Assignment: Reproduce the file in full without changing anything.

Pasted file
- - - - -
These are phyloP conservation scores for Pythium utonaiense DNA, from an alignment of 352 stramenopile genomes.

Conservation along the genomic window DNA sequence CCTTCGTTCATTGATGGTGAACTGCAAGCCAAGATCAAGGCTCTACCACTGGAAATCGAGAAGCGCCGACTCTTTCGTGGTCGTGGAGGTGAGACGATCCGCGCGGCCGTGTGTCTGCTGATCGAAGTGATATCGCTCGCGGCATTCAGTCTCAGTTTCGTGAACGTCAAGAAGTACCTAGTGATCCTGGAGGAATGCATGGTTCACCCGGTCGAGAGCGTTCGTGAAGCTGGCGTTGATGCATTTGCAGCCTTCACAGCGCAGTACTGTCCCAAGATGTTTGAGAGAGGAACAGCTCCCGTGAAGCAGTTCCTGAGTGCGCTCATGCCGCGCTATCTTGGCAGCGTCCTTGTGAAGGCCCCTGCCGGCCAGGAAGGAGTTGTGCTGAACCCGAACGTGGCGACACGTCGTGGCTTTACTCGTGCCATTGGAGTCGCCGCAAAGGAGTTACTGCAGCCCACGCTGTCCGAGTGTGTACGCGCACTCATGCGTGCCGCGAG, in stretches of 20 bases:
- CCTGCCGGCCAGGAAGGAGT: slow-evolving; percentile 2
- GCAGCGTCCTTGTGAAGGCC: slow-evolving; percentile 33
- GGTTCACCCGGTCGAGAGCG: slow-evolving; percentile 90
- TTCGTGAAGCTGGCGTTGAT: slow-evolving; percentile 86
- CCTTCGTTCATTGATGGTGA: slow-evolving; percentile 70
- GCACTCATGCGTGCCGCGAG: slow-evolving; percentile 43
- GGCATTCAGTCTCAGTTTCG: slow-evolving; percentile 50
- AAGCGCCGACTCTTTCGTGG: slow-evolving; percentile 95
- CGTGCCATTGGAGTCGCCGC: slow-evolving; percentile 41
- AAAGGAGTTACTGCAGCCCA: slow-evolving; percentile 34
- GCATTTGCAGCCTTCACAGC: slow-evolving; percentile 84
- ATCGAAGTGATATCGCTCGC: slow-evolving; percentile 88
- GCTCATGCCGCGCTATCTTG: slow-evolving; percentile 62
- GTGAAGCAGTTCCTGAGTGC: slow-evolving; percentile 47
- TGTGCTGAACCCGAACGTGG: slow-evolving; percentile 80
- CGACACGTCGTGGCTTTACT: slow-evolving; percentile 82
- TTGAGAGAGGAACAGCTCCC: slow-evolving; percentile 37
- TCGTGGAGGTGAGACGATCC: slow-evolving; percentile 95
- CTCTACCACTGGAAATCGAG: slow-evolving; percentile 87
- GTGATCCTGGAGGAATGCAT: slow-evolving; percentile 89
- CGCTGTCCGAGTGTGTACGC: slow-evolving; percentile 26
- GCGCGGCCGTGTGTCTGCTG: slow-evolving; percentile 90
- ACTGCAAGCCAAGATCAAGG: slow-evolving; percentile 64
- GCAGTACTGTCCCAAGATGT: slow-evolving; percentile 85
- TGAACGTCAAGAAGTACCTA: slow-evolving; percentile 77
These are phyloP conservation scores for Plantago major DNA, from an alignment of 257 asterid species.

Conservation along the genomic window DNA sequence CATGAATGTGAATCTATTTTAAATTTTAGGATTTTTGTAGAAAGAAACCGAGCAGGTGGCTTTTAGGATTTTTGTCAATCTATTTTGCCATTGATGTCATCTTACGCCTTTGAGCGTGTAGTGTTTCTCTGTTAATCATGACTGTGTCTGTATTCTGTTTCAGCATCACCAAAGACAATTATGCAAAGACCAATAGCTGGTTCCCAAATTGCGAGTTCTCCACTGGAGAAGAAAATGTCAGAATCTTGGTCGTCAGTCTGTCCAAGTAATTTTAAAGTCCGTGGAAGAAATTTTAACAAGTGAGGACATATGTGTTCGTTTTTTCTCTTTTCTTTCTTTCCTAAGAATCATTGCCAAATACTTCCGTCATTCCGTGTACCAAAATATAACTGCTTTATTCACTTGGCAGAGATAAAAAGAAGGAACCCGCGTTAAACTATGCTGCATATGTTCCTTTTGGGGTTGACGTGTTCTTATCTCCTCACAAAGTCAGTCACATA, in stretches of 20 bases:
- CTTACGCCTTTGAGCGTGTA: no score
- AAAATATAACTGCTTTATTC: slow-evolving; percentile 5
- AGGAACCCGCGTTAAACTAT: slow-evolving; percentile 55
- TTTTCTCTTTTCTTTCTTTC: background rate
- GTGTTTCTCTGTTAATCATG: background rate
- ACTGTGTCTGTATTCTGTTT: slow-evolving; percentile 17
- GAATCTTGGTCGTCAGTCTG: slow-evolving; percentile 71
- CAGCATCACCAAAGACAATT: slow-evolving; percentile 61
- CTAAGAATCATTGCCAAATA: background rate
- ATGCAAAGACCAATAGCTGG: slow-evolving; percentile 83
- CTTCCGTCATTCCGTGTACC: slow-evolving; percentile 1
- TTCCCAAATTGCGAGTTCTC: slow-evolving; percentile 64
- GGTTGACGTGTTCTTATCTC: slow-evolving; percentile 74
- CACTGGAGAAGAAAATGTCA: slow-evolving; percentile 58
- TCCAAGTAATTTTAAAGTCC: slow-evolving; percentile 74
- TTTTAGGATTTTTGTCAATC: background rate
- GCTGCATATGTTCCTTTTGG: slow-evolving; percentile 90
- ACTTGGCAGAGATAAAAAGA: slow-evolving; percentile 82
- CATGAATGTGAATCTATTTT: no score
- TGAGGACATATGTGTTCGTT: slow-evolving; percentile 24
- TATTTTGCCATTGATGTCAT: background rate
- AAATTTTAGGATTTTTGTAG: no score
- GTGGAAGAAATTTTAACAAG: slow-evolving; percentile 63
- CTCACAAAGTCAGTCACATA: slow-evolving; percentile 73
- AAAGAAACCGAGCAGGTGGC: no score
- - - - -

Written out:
These are phyloP conservation scores for Pythium utonaiense DNA, from an alignment of 352 stramenopile genomes.

Conservation along the genomic window DNA sequence CCTTCGTTCATTGATGGTGAACTGCAAGCCAAGATCAAGGCTCTACCACTGGAAATCGAGAAGCGCCGACTCTTTCGTGGTCGTGGAGGTGAGACGATCCGCGCGGCCGTGTGTCTGCTGATCGAAGTGATATCGCTCGCGGCATTCAGTCTCAGTTTCGTGAACGTCAAGAAGTACCTAGTGATCCTGGAGGAATGCATGGTTCACCCGGTCGAGAGCGTTCGTGAAGCTGGCGTTGATGCATTTGCAGCCTTCACAGCGCAGTACTGTCCCAAGATGTTTGAGAGAGGAACAGCTCCCGTGAAGCAGTTCCTGAGTGCGCTCATGCCGCGCTATCTTGGCAGCGTCCTTGTGAAGGCCCCTGCCGGCCAGGAAGGAGTTGTGCTGAACCCGAACGTGGCGACACGTCGTGGCTTTACTCGTGCCATTGGAGTCGCCGCAAAGGAGTTACTGCAGCCCACGCTGTCCGAGTGTGTACGCGCACTCATGCGTGCCGCGAG, in stretches of 20 bases:
- CCTGCCGGCCAGGAAGGAGT: slow-evolving; percentile 2
- GCAGCGTCCTTGTGAAGGCC: slow-evolving; percentile 33
- GGTTCACCCGGTCGAGAGCG: slow-evolving; percentile 90
- TTCGTGAAGCTGGCGTTGAT: slow-evolving; percentile 86
- CCTTCGTTCATTGATGGTGA: slow-evolving; percentile 70
- GCACTCATGCGTGCCGCGAG: slow-evolving; percentile 43
- GGCATTCAGTCTCAGTTTCG: slow-evolving; percentile 50
- AAGCGCCGACTCTTTCGTGG: slow-evolving; percentile 95
- CGTGCCATTGGAGTCGCCGC: slow-evolving; percentile 41
- AAAGGAGTTACTGCAGCCCA: slow-evolving; percentile 34
- GCATTTGCAGCCTTCACAGC: slow-evolving; percentile 84
- ATCGAAGTGATATCGCTCGC: slow-evolving; percentile 88
- GCTCATGCCGCGCTATCTTG: slow-evolving; percentile 62
- GTGAAGCAGTTCCTGAGTGC: slow-evolving; percentile 47
- TGTGCTGAACCCGAACGTGG: slow-evolving; percentile 80
- CGACACGTCGTGGCTTTACT: slow-evolving; percentile 82
- TTGAGAGAGGAACAGCTCCC: slow-evolving; percentile 37
- TCGTGGAGGTGAGACGATCC: slow-evolving; percentile 95
- CTCTACCACTGGAAATCGAG: slow-evolving; percentile 87
- GTGATCCTGGAGGAATGCAT: slow-evolving; percentile 89
- CGCTGTCCGAGTGTGTACGC: slow-evolving; percentile 26
- GCGCGGCCGTGTGTCTGCTG: slow-evolving; percentile 90
- ACTGCAAGCCAAGATCAAGG: slow-evolving; percentile 64
- GCAGTACTGTCCCAAGATGT: slow-evolving; percentile 85
- TGAACGTCAAGAAGTACCTA: slow-evolving; percentile 77
These are phyloP conservation scores for Plantago major DNA, from an alignment of 257 asterid species.

Conservation along the genomic window DNA sequence CATGAATGTGAATCTATTTTAAATTTTAGGATTTTTGTAGAAAGAAACCGAGCAGGTGGCTTTTAGGATTTTTGTCAATCTATTTTGCCATTGATGTCATCTTACGCCTTTGAGCGTGTAGTGTTTCTCTGTTAATCATGACTGTGTCTGTATTCTGTTTCAGCATCACCAAAGACAATTATGCAAAGACCAATAGCTGGTTCCCAAATTGCGAGTTCTCCACTGGAGAAGAAAATGTCAGAATCTTGGTCGTCAGTCTGTCCAAGTAATTTTAAAGTCCGTGGAAGAAATTTTAACAAGTGAGGACATATGTGTTCGTTTTTTCTCTTTTCTTTCTTTCCTAAGAATCATTGCCAAATACTTCCGTCATTCCGTGTACCAAAATATAACTGCTTTATTCACTTGGCAGAGATAAAAAGAAGGAACCCGCGTTAAACTATGCTGCATATGTTCCTTTTGGGGTTGACGTGTTCTTATCTCCTCACAAAGTCAGTCACATA, in stretches of 20 bases:
- CTTACGCCTTTGAGCGTGTA: no score
- AAAATATAACTGCTTTATTC: slow-evolving; percentile 5
- AGGAACCCGCGTTAAACTAT: slow-evolving; percentile 55
- TTTTCTCTTTTCTTTCTTTC: background rate
- GTGTTTCTCTGTTAATCATG: background rate
- ACTGTGTCTGTATTCTGTTT: slow-evolving; percentile 17
- GAATCTTGGTCGTCAGTCTG: slow-evolving; percentile 71
- CAGCATCACCAAAGACAATT: slow-evolving; percentile 61
- CTAAGAATCATTGCCAAATA: background rate
- ATGCAAAGACCAATAGCTGG: slow-evolving; percentile 83
- CTTCCGTCATTCCGTGTACC: slow-evolving; percentile 1
- TTCCCAAATTGCGAGTTCTC: slow-evolving; percentile 64
- GGTTGACGTGTTCTTATCTC: slow-evolving; percentile 74
- CACTGGAGAAGAAAATGTCA: slow-evolving; percentile 58
- TCCAAGTAATTTTAAAGTCC: slow-evolving; percentile 74
- TTTTAGGATTTTTGTCAATC: background rate
- GCTGCATATGTTCCTTTTGG: slow-evolving; percentile 90
- ACTTGGCAGAGATAAAAAGA: slow-evolving; percentile 82
- CATGAATGTGAATCTATTTT: no score
- TGAGGACATATGTGTTCGTT: slow-evolving; percentile 24
- TATTTTGCCATTGATGTCAT: background rate
- AAATTTTAGGATTTTTGTAG: no score
- GTGGAAGAAATTTTAACAAG: slow-evolving; percentile 63
- CTCACAAAGTCAGTCACATA: slow-evolving; percentile 73
- AAAGAAACCGAGCAGGTGGC: no score